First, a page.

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From here on, Red Hat's new GPLv2 software projects will have GPLv3 cure for license violators


There is no change to the actual license. If the original license was GPLv2, then that remains the license. What happens is they add another file to the project which says that in the event of a license violation, the "cure" procedure for copyright violation will be as specified in the new file. Since GPLv2 doesn't address what happens at that point there is no conflict with that license. Since Red Hat stated what they they would do in that instance, so far as a court is concerned they are as effectively bound by it as they would be if it was a clause on the license itself.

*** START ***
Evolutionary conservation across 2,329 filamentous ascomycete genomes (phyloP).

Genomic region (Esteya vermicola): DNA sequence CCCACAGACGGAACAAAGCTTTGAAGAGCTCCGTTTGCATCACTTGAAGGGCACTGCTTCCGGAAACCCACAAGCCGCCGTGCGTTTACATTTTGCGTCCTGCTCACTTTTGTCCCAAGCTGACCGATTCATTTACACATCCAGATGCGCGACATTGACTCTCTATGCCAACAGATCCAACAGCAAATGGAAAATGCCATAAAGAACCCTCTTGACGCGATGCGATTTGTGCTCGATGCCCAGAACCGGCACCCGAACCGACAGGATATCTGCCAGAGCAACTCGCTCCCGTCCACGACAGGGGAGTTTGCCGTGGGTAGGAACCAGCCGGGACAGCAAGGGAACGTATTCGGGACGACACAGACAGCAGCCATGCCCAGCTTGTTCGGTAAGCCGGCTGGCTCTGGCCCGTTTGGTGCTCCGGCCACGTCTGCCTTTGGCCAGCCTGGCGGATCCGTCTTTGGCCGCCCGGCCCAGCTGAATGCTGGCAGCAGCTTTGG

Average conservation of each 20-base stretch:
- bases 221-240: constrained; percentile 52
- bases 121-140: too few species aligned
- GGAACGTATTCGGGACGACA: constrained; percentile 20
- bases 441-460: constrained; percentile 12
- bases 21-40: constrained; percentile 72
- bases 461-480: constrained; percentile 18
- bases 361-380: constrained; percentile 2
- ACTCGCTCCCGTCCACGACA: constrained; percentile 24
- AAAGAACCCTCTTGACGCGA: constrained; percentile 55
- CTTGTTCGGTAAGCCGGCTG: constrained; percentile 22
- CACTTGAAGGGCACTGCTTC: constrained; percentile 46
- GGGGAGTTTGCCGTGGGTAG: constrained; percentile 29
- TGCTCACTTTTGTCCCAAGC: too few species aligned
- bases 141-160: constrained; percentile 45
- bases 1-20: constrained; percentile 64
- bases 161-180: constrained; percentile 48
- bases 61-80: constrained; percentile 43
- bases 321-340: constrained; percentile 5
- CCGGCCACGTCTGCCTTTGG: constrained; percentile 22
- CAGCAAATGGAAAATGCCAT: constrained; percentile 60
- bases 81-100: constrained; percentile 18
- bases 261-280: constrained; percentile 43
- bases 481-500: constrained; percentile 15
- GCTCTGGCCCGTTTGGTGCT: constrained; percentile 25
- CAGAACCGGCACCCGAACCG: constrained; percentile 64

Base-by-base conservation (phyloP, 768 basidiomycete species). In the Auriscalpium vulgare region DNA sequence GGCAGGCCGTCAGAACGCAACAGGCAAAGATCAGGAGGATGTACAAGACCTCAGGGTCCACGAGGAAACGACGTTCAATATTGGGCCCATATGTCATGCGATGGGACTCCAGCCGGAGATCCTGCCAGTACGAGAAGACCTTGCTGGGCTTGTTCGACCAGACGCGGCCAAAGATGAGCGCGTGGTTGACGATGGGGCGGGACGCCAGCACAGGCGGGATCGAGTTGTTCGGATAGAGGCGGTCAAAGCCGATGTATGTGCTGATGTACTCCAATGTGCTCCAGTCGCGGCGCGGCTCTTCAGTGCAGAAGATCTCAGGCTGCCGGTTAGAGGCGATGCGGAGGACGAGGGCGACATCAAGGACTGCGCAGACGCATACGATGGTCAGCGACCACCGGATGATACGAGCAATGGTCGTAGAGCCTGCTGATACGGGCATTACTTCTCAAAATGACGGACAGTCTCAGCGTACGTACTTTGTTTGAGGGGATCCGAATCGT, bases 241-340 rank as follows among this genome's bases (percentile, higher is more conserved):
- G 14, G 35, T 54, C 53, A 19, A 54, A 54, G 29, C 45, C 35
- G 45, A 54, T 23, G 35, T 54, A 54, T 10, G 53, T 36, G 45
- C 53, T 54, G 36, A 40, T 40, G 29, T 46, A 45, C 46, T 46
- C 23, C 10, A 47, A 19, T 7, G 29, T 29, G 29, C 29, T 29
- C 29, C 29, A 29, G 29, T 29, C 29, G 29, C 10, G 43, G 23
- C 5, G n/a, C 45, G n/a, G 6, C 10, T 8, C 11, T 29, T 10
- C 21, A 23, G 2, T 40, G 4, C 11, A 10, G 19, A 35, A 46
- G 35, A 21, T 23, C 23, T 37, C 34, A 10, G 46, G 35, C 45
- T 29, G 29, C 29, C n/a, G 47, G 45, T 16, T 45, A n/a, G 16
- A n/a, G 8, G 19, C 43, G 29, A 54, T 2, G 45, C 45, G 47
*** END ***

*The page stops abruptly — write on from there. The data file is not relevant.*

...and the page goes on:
GPLv3 addressed a lot of issues in GPLv2 like this, and is in my opinion overall a better license and what I use in my own open source projects unless I need to conform to the license of an existing project. The GPLv3 drafting process also took in a lot of input from lawyers around the world to correct issues relating to legal systems which are different from that in the US, as well as many other matters.

The main objection that people had against GPLv3 was the provision that manufacturers of locked-down platforms had to provide unlock keys. The main objector back then appear\ed to be Tivo and other makers of things like home TV video recorders. These days it is cell phone and tablet makers who object to it.

I won't be surprised if eventually they end up with what is effectively a "GPLv2.9" - or a GPLv3 without the anti-lock-down provisions.

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